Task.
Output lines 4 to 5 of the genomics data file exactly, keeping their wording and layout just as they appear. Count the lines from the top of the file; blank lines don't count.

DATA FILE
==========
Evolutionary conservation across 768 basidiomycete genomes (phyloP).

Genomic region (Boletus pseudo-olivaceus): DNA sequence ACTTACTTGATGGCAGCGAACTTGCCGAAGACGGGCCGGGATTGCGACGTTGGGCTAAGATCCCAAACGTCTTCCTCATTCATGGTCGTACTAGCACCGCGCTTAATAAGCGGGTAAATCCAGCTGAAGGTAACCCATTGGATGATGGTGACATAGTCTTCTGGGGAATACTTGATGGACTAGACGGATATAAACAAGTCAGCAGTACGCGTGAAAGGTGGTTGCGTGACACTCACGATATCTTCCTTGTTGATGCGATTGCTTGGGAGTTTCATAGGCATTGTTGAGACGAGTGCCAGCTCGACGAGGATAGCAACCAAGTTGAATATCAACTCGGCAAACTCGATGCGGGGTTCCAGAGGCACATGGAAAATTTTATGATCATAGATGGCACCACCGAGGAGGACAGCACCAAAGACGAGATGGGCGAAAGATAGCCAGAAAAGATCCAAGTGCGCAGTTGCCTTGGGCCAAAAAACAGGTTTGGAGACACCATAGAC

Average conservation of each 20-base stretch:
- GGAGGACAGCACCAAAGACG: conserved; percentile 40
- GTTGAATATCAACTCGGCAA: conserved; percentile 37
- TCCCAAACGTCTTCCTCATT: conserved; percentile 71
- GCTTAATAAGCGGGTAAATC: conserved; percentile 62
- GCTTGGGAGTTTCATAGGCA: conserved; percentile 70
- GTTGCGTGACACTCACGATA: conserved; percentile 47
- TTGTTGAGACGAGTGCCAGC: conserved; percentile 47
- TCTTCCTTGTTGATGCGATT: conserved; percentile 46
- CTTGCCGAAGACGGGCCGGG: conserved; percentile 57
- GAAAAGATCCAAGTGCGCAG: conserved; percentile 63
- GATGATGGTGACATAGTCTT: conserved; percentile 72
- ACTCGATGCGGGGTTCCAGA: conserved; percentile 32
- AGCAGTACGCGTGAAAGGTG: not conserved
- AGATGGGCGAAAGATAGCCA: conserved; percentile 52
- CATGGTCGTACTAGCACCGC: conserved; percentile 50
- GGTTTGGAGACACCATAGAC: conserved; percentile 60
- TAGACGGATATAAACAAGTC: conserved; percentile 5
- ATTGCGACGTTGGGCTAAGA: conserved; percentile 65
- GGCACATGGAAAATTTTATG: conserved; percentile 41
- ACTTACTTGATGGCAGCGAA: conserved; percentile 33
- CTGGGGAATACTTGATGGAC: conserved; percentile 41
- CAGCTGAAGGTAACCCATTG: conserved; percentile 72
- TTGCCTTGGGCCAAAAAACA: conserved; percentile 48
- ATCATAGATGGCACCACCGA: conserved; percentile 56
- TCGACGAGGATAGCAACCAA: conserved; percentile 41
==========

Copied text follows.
- GGAGGACAGCACCAAAGACG: conserved; percentile 40
- GTTGAATATCAACTCGGCAA: conserved; percentile 37